The skeletal development gene might be interesting. Are there cold adaptations in skeletal development between African and Eurasians? Hard to say.

It must also be remembered that whatever selected for the sweep of these genes through the population may no longer be active. We could easily be seeing an artifact of a past sweep and the relic has no present bearing at all. Or, it could be that the group that moved north had some disadvantages that were remedied by the introduction of Neanderthal DNA and the net effect is zero.

But I’m a science fiction writer. I like to play with dangerous things.

I’ve read Jared Diamond‘s two books: Collapse and Guns, Germs and Steel. When I read both books, I kept coming back to the idea of the Tragedy of the Commons, Garret Hardin’s article from 1968. To encapsulate a very interesting idea: private gain trumps common good. This is something I see as an American all the time. (Of course, America is the encapsulation of the world, right?)

When I read about other cultures I see it considerably less than I see it in Euro-centric cultures. In many other cultures, tribe and/or family trump individual gain. What if this was something we gained from the Neanderthals, a change in the boundary condition between tribe and extended family versus local family and individual? A minor reduction in the ability of the individual to defer gratification based on inhibitory cultural patterns? A tiny reduction in the ability to sensing tribal/familial place? Something that might have served us back when we had to fight mammoths and glaciers but which has little place now?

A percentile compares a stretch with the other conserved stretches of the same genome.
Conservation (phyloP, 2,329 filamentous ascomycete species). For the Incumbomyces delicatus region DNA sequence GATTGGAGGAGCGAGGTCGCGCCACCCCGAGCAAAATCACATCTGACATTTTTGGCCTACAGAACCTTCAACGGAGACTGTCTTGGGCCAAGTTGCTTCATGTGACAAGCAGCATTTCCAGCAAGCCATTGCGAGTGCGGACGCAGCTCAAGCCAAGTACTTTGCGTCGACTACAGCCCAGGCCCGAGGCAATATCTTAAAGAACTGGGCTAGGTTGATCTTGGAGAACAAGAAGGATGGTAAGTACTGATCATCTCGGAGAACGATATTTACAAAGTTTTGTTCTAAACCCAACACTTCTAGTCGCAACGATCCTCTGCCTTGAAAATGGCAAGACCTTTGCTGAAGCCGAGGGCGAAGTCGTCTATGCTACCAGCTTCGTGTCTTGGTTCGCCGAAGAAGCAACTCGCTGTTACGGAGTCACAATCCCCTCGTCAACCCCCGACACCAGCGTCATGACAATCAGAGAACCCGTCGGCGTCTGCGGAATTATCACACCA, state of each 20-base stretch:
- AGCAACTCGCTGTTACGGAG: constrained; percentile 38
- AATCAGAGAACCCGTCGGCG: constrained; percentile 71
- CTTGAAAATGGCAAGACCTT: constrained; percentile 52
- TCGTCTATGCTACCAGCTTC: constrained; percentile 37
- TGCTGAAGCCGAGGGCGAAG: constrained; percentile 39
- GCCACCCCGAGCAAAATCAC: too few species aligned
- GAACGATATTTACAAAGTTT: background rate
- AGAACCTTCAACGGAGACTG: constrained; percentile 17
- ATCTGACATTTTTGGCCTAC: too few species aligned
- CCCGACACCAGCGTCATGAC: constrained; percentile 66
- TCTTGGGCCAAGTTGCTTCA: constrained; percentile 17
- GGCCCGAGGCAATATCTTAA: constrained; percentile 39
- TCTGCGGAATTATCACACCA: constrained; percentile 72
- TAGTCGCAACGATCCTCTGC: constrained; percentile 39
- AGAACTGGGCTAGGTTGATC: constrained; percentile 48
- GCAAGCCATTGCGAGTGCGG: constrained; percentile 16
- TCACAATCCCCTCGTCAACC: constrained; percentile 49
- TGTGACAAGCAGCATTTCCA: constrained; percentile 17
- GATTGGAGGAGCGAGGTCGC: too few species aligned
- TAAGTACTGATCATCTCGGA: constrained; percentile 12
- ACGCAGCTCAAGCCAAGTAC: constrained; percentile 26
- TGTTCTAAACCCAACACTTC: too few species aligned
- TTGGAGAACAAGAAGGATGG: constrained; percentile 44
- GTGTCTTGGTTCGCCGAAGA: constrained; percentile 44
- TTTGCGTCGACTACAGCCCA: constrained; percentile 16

Now, let me say on record that I think any genetic differences between races, genotypes and gender are completely overwhelmed by the noise of cultural adaptation. Whatever we use in our heads to navigate the internet or solve differential equations is not derived from any tiny differences accumulated from 80,000 years ago when one small group of humans moved away from another small groups of humans.

I expect there are differences between peoples based on genetic heritage. I also expect that they rarely manifest themselves as conveniently as simple differences in abilities. Do Kenyans have an innate genetic ability to win the Boston Marathon? Or are Kenyans predisposed by their upbringing and geography to win the Boston Marathon? My money is on the latter more than the former. But the former has more juice for a science fiction story than the latter.

To paraphrase Randy Newman, “I’d sell my soul and your soul for a story idea”.

That said, genetic sweeps don’t just happen; they’re the result of something useful propagating through the biology of the population. They are evidence that different subgroups of the human population have, historically, evolved differently from one another.

They are relics of where we came from.

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Speculating About Neanderthals and Humans — 8 Comments